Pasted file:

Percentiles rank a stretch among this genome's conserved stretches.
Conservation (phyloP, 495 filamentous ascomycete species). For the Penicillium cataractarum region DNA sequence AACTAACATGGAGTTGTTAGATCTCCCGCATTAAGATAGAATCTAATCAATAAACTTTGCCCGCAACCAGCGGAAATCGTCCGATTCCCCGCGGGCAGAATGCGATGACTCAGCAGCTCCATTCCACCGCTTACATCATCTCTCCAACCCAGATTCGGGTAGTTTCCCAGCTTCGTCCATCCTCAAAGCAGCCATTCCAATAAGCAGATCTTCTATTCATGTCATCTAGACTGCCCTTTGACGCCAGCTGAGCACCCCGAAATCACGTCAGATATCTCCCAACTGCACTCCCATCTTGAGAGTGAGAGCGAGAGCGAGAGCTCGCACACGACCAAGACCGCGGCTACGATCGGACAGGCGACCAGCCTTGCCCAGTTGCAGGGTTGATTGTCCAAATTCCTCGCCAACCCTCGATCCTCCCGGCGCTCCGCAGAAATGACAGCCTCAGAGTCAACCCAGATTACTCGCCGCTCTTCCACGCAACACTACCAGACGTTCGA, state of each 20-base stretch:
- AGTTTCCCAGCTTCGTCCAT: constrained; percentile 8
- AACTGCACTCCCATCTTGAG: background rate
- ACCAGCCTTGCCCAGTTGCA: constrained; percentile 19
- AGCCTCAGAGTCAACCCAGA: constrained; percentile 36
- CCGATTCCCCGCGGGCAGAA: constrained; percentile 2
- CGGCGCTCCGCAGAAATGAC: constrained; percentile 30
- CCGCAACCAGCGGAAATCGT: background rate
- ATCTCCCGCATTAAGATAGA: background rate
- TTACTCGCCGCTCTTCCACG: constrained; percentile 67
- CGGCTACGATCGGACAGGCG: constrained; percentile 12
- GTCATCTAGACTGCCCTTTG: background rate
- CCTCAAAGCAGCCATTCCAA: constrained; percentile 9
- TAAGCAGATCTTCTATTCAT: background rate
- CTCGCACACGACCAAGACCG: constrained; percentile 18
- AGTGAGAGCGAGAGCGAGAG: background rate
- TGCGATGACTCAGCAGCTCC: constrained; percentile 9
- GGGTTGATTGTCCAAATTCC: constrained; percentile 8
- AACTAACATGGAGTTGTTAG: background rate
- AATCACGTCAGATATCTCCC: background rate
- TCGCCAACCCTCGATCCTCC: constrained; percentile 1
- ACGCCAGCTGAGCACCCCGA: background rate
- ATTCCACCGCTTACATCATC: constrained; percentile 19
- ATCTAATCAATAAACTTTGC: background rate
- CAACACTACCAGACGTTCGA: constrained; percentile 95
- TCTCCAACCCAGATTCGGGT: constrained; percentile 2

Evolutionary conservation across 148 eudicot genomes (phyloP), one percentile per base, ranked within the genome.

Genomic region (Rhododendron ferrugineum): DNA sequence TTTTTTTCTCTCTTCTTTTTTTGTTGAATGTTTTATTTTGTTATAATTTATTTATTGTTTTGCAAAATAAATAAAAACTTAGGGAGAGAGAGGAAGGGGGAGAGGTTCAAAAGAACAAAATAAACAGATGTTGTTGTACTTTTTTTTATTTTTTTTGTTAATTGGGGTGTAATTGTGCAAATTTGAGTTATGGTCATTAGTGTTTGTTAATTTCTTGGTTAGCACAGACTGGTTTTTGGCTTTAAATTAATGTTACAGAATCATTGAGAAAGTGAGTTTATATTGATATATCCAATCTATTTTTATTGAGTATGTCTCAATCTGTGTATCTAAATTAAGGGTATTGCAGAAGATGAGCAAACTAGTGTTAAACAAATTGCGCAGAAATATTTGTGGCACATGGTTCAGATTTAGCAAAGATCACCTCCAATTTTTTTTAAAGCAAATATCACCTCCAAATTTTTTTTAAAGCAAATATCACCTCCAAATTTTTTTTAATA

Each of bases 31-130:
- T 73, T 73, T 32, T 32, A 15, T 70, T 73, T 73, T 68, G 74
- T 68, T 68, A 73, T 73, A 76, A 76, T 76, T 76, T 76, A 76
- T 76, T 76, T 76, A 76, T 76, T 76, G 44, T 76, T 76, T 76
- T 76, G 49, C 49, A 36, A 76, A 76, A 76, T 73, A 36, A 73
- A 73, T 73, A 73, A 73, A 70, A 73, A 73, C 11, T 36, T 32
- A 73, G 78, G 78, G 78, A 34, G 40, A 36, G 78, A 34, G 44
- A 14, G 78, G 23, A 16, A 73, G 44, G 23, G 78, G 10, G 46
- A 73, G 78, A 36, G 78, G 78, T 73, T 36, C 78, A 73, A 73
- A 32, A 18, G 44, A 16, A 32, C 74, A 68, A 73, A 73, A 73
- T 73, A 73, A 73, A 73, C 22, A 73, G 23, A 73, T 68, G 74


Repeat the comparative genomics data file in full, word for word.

Percentiles rank a stretch among this genome's conserved stretches.
Conservation (phyloP, 495 filamentous ascomycete species). For the Penicillium cataractarum region DNA sequence AACTAACATGGAGTTGTTAGATCTCCCGCATTAAGATAGAATCTAATCAATAAACTTTGCCCGCAACCAGCGGAAATCGTCCGATTCCCCGCGGGCAGAATGCGATGACTCAGCAGCTCCATTCCACCGCTTACATCATCTCTCCAACCCAGATTCGGGTAGTTTCCCAGCTTCGTCCATCCTCAAAGCAGCCATTCCAATAAGCAGATCTTCTATTCATGTCATCTAGACTGCCCTTTGACGCCAGCTGAGCACCCCGAAATCACGTCAGATATCTCCCAACTGCACTCCCATCTTGAGAGTGAGAGCGAGAGCGAGAGCTCGCACACGACCAAGACCGCGGCTACGATCGGACAGGCGACCAGCCTTGCCCAGTTGCAGGGTTGATTGTCCAAATTCCTCGCCAACCCTCGATCCTCCCGGCGCTCCGCAGAAATGACAGCCTCAGAGTCAACCCAGATTACTCGCCGCTCTTCCACGCAACACTACCAGACGTTCGA, state of each 20-base stretch:
- AGTTTCCCAGCTTCGTCCAT: constrained; percentile 8
- AACTGCACTCCCATCTTGAG: background rate
- ACCAGCCTTGCCCAGTTGCA: constrained; percentile 19
- AGCCTCAGAGTCAACCCAGA: constrained; percentile 36
- CCGATTCCCCGCGGGCAGAA: constrained; percentile 2
- CGGCGCTCCGCAGAAATGAC: constrained; percentile 30
- CCGCAACCAGCGGAAATCGT: background rate
- ATCTCCCGCATTAAGATAGA: background rate
- TTACTCGCCGCTCTTCCACG: constrained; percentile 67
- CGGCTACGATCGGACAGGCG: constrained; percentile 12
- GTCATCTAGACTGCCCTTTG: background rate
- CCTCAAAGCAGCCATTCCAA: constrained; percentile 9
- TAAGCAGATCTTCTATTCAT: background rate
- CTCGCACACGACCAAGACCG: constrained; percentile 18
- AGTGAGAGCGAGAGCGAGAG: background rate
- TGCGATGACTCAGCAGCTCC: constrained; percentile 9
- GGGTTGATTGTCCAAATTCC: constrained; percentile 8
- AACTAACATGGAGTTGTTAG: background rate
- AATCACGTCAGATATCTCCC: background rate
- TCGCCAACCCTCGATCCTCC: constrained; percentile 1
- ACGCCAGCTGAGCACCCCGA: background rate
- ATTCCACCGCTTACATCATC: constrained; percentile 19
- ATCTAATCAATAAACTTTGC: background rate
- CAACACTACCAGACGTTCGA: constrained; percentile 95
- TCTCCAACCCAGATTCGGGT: constrained; percentile 2

Evolutionary conservation across 148 eudicot genomes (phyloP), one percentile per base, ranked within the genome.

Genomic region (Rhododendron ferrugineum): DNA sequence TTTTTTTCTCTCTTCTTTTTTTGTTGAATGTTTTATTTTGTTATAATTTATTTATTGTTTTGCAAAATAAATAAAAACTTAGGGAGAGAGAGGAAGGGGGAGAGGTTCAAAAGAACAAAATAAACAGATGTTGTTGTACTTTTTTTTATTTTTTTTGTTAATTGGGGTGTAATTGTGCAAATTTGAGTTATGGTCATTAGTGTTTGTTAATTTCTTGGTTAGCACAGACTGGTTTTTGGCTTTAAATTAATGTTACAGAATCATTGAGAAAGTGAGTTTATATTGATATATCCAATCTATTTTTATTGAGTATGTCTCAATCTGTGTATCTAAATTAAGGGTATTGCAGAAGATGAGCAAACTAGTGTTAAACAAATTGCGCAGAAATATTTGTGGCACATGGTTCAGATTTAGCAAAGATCACCTCCAATTTTTTTTAAAGCAAATATCACCTCCAAATTTTTTTTAAAGCAAATATCACCTCCAAATTTTTTTTAATA

Each of bases 31-130:
- T 73, T 73, T 32, T 32, A 15, T 70, T 73, T 73, T 68, G 74
- T 68, T 68, A 73, T 73, A 76, A 76, T 76, T 76, T 76, A 76
- T 76, T 76, T 76, A 76, T 76, T 76, G 44, T 76, T 76, T 76
- T 76, G 49, C 49, A 36, A 76, A 76, A 76, T 73, A 36, A 73
- A 73, T 73, A 73, A 73, A 70, A 73, A 73, C 11, T 36, T 32
- A 73, G 78, G 78, G 78, A 34, G 40, A 36, G 78, A 34, G 44
- A 14, G 78, G 23, A 16, A 73, G 44, G 23, G 78, G 10, G 46
- A 73, G 78, A 36, G 78, G 78, T 73, T 36, C 78, A 73, A 73
- A 32, A 18, G 44, A 16, A 32, C 74, A 68, A 73, A 73, A 73
- T 73, A 73, A 73, A 73, C 22, A 73, G 23, A 73, T 68, G 74